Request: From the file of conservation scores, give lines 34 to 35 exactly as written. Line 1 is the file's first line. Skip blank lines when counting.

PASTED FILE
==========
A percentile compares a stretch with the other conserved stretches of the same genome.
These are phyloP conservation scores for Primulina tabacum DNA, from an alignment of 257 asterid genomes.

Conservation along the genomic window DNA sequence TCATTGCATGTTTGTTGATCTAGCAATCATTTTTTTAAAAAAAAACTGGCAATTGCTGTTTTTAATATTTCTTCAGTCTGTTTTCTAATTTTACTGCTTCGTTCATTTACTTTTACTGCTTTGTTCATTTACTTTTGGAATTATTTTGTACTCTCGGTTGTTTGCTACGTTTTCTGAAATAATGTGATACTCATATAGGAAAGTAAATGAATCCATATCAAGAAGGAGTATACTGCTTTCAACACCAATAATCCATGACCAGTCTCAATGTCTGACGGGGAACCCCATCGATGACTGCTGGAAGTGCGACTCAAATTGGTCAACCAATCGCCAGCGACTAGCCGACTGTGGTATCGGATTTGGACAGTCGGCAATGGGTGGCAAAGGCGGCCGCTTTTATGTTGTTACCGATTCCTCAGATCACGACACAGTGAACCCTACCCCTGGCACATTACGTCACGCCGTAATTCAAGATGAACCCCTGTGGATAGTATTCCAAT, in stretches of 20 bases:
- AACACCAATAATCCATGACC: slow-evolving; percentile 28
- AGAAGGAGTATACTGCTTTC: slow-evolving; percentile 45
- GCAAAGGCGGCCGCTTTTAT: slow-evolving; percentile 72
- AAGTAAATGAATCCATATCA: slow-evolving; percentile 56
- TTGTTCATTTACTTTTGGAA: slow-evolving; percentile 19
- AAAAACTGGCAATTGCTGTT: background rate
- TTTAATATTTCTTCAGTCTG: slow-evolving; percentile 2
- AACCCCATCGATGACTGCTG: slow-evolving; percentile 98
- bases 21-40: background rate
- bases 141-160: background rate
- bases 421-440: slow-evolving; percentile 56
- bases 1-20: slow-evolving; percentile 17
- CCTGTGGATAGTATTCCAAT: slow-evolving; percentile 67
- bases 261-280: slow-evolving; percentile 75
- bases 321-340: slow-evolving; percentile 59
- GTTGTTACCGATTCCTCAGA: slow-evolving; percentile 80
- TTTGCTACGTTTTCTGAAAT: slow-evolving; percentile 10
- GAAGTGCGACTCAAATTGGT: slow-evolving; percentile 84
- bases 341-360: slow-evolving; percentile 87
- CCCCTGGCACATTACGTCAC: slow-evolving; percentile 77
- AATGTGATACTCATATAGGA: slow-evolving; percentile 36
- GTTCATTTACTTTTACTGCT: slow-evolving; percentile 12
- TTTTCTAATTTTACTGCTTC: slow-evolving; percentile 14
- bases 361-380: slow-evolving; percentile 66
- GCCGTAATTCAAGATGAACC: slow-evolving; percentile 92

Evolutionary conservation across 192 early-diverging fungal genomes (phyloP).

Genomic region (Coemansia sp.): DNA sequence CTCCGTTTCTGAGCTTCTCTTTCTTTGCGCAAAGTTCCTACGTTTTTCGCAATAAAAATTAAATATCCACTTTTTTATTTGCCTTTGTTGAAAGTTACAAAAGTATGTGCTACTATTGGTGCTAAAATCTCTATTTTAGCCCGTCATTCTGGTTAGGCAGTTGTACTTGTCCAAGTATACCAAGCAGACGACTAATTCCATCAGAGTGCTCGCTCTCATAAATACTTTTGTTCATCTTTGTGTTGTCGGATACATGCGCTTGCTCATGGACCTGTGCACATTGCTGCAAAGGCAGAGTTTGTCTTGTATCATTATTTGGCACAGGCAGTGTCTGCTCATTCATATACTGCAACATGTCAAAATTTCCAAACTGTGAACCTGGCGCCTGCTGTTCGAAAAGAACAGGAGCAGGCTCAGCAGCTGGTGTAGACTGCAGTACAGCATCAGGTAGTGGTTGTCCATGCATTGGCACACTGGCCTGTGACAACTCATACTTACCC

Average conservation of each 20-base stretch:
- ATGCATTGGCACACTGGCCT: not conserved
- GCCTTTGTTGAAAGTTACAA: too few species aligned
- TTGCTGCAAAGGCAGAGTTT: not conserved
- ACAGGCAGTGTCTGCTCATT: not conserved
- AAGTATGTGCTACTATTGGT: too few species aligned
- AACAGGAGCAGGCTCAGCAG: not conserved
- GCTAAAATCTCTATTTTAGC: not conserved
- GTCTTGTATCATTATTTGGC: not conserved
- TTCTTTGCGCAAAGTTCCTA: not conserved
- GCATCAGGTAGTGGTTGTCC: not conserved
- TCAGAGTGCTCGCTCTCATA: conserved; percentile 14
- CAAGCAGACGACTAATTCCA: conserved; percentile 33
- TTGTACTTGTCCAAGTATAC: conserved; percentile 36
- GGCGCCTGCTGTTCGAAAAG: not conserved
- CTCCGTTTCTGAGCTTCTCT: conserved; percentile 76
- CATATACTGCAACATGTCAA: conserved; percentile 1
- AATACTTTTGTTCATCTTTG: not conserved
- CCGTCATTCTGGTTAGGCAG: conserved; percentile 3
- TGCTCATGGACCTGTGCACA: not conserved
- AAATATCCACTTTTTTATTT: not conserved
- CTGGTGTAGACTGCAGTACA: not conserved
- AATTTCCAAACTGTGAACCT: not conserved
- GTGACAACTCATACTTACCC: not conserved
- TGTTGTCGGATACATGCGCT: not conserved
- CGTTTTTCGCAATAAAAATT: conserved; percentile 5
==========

- TTGCTGCAAAGGCAGAGTTT: not conserved
- ACAGGCAGTGTCTGCTCATT: not conserved